During Setup, once the Gateway Puck is connected to your router it will display the WiFi icon.
In the next Setup step the Gateway will attempt to communicate with the Flair servers. You'll see this screen:
In some cases, a router might not permit the Gateway to communicate with the Flair servers. This could happen for a few reasons:
- Router security settings are preventing the Puck from connecting to the internet
- The DNS server is preventing a connection to the Flair servers
- The router needs a firmware update
Please check your router's settings to see if there are any security settings that are preventing a connection from the Puck to the Flair's servers. The Puck's MAC address is found in the Puck's Status menu.
Remove/Disable Advanced Router Security Settings
If you have advanced security settings set up on your router, remove or disable them.
Try Using a Guest Network
If you don't want to alter security settings on your home WiFi network, you can set up a guest network with reduced security settings and attempt to connect the Gateway Puck(s) to that network. You'll need to do a "Forget WiFi" on the Puck prior to trying Setup again.
Try Updating the Router Firmware
Check to see if a firmware update is available for your router. If so, install the update, go into the Puck’s Settings menu and do a “Forget WiFi”, and then retry WiFi set up.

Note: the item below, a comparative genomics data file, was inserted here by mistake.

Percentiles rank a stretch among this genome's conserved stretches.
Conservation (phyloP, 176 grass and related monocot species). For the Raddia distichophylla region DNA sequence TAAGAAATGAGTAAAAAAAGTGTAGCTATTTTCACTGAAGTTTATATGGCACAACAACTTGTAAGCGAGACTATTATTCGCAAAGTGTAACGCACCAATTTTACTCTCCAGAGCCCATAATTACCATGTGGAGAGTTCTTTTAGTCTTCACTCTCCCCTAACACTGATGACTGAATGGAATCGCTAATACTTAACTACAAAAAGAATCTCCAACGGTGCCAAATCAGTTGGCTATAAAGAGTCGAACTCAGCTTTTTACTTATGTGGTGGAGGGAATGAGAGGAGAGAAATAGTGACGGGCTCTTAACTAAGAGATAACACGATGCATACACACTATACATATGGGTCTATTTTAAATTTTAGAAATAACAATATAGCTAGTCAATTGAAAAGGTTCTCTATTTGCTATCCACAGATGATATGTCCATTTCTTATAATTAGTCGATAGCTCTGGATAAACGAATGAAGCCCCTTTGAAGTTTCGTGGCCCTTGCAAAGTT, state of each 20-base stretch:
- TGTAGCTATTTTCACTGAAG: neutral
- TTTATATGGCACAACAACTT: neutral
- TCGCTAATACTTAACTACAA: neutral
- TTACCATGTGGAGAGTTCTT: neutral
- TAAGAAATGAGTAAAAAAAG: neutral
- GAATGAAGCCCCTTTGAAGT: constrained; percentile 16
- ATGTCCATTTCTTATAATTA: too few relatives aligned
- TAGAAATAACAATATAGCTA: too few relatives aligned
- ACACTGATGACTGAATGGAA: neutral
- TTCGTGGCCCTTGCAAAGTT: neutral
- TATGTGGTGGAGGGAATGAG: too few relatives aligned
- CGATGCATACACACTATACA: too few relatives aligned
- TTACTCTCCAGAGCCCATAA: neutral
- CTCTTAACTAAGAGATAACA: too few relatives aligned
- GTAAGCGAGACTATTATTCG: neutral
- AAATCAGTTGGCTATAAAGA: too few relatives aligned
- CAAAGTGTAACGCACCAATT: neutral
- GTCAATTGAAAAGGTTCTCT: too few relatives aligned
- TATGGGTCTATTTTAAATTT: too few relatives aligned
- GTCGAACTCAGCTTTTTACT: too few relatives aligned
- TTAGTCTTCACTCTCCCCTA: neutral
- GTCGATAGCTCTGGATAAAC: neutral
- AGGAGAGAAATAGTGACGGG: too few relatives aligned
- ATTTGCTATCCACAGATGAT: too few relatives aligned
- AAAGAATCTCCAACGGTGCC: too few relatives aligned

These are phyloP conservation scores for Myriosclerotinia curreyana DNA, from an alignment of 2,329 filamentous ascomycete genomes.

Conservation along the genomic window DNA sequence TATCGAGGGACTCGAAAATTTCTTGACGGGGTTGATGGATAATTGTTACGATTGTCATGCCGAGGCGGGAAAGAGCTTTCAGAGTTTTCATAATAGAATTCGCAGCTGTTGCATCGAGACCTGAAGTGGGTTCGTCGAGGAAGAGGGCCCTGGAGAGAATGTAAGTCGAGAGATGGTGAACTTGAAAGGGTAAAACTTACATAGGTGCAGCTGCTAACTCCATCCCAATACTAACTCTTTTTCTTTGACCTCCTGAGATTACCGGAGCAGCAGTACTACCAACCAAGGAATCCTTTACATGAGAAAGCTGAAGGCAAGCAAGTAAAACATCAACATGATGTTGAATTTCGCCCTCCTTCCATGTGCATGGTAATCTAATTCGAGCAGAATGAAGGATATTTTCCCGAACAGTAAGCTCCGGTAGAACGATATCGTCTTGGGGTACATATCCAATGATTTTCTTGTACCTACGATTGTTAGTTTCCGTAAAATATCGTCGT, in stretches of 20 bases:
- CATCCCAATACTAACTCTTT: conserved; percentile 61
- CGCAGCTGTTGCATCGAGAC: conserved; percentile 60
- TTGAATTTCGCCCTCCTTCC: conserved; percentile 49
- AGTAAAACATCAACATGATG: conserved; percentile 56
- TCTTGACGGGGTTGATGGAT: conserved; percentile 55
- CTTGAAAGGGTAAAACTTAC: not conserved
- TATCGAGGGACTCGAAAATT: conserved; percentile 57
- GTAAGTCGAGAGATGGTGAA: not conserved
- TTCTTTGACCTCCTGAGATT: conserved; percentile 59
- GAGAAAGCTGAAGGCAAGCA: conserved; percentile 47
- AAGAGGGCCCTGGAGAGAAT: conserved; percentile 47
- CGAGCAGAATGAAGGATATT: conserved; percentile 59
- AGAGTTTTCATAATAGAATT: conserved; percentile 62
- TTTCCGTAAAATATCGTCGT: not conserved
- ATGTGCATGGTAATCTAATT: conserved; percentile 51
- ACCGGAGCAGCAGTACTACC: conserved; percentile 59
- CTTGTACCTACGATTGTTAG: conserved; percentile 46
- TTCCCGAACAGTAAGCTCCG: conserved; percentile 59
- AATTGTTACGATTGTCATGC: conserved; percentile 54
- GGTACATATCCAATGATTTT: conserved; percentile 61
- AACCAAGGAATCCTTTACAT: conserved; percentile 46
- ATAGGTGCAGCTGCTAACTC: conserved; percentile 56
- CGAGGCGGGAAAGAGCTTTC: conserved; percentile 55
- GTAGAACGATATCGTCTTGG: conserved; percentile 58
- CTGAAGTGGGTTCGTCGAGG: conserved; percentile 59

Test Access to Flair Servers
Try the following to test to see if your router's DNS server is allowing a connection to the Flair servers.
- Open a terminal window on your computer and issue the following command. The command can be entered on any type of operating system (Windows, Mac, Unix, etc).
- You should see something like the following if the nslookup is successful:
- If you see something like this ("Server: Unknown"), then there's an issue with DNS lookup.
- If the DNS Lookup above failed please issue the following command. This pings Google’s DNS server.
- If the ping is successful, you’ll need to change your router's default DNS server to 188.8.131.52 (Google's DNS server).
- If the ping replies with an IPv6 address (example in image below), no packets received, or other issue, it's probably because IPv4 has been disabled. You’ll need to enable IPv4 in your router settings.